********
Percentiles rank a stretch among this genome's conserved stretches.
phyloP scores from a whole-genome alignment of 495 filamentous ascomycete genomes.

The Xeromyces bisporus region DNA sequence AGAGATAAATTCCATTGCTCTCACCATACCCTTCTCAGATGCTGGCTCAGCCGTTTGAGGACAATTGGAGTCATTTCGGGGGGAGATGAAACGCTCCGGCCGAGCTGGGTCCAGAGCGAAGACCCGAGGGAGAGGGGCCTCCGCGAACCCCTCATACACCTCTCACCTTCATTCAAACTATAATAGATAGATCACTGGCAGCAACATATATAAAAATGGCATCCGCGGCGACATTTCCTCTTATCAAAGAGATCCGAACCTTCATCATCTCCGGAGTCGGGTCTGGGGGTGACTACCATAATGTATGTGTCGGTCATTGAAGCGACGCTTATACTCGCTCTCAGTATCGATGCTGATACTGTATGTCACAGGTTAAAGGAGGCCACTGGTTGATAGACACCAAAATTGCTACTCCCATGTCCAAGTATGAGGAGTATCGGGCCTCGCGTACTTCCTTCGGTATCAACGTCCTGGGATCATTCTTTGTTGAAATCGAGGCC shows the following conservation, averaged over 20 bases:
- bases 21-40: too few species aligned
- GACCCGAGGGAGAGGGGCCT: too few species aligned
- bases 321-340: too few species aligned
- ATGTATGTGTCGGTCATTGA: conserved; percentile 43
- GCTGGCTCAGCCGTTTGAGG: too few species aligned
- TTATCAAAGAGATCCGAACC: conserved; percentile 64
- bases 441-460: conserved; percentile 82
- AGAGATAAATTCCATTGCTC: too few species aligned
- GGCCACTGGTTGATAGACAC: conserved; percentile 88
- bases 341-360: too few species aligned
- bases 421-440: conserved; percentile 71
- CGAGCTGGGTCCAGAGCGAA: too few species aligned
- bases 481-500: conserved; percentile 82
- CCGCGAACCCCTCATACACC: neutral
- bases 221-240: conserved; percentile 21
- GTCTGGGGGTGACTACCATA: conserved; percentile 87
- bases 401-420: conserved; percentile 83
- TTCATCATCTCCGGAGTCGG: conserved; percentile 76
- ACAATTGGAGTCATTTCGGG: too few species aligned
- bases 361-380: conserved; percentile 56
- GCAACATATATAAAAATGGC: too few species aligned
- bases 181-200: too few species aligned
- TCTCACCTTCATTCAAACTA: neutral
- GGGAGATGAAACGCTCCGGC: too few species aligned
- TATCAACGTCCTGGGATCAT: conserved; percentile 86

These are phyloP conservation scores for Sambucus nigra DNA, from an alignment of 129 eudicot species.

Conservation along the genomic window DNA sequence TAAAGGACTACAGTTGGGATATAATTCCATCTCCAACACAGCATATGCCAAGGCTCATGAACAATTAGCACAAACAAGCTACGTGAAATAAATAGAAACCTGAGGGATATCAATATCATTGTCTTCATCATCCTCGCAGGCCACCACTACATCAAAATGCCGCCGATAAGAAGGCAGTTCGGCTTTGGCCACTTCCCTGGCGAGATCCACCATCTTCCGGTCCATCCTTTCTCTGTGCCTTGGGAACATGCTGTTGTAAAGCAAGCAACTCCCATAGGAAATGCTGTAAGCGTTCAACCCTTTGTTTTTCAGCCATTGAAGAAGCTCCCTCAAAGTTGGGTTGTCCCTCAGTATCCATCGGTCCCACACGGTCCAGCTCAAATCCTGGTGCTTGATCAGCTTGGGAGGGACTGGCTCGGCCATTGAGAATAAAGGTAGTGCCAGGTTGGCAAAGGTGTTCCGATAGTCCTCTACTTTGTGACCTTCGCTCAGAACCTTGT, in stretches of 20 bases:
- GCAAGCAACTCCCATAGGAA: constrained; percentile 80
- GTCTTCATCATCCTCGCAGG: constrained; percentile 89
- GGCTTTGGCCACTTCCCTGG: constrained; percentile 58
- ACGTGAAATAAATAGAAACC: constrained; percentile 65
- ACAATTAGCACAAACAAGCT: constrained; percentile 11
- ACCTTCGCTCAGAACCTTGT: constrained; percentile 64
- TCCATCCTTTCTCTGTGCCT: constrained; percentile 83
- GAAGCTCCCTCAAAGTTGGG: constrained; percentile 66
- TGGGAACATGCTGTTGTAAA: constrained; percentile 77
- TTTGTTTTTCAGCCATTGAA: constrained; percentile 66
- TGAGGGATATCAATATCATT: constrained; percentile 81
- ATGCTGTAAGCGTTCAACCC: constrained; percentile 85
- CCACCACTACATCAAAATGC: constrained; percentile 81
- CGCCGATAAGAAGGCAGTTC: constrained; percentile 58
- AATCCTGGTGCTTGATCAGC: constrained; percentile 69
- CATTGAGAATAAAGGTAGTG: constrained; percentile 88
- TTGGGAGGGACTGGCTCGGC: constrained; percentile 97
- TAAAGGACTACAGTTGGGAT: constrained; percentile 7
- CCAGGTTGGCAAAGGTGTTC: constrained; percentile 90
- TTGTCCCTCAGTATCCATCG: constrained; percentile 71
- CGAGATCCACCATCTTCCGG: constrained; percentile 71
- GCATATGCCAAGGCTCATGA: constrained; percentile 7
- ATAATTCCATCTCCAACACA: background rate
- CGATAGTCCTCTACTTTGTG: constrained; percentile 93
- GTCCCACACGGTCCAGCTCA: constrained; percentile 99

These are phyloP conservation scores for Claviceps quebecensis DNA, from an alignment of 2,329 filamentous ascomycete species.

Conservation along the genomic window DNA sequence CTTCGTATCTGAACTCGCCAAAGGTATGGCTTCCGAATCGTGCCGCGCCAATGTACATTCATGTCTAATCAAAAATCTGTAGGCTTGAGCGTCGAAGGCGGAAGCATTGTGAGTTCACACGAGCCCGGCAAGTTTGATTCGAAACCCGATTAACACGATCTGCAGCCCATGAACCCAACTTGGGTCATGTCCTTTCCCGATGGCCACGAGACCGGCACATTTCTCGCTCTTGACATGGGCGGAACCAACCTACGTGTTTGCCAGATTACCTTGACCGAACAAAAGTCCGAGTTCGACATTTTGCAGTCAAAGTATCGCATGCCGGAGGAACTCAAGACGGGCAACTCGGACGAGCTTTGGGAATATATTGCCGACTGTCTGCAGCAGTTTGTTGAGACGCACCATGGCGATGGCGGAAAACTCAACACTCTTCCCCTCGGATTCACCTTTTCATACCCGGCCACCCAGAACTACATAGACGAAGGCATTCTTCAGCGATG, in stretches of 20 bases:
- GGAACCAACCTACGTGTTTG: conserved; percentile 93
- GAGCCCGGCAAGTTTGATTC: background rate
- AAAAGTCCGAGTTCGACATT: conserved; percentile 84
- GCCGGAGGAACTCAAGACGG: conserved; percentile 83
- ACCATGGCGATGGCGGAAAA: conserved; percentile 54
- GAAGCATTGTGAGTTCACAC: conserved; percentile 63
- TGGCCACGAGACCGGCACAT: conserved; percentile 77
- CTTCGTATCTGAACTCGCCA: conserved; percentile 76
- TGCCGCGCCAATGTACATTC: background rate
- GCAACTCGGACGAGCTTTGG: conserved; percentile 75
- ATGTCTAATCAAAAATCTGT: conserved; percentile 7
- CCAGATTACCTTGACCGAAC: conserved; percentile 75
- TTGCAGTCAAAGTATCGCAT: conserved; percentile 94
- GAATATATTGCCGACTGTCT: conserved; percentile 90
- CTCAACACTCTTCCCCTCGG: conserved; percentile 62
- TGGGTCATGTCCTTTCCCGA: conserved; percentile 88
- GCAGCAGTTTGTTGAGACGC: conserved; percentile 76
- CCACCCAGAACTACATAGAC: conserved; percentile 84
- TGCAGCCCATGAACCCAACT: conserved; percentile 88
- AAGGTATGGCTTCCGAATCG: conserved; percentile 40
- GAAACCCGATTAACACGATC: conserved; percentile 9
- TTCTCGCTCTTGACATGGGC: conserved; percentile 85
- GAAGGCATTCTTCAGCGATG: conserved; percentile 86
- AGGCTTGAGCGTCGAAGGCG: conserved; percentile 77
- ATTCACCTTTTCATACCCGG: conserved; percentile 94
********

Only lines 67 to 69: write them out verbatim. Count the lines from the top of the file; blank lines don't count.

- GCAACTCGGACGAGCTTTGG: conserved; percentile 75
- ATGTCTAATCAAAAATCTGT: conserved; percentile 7
- CCAGATTACCTTGACCGAAC: conserved; percentile 75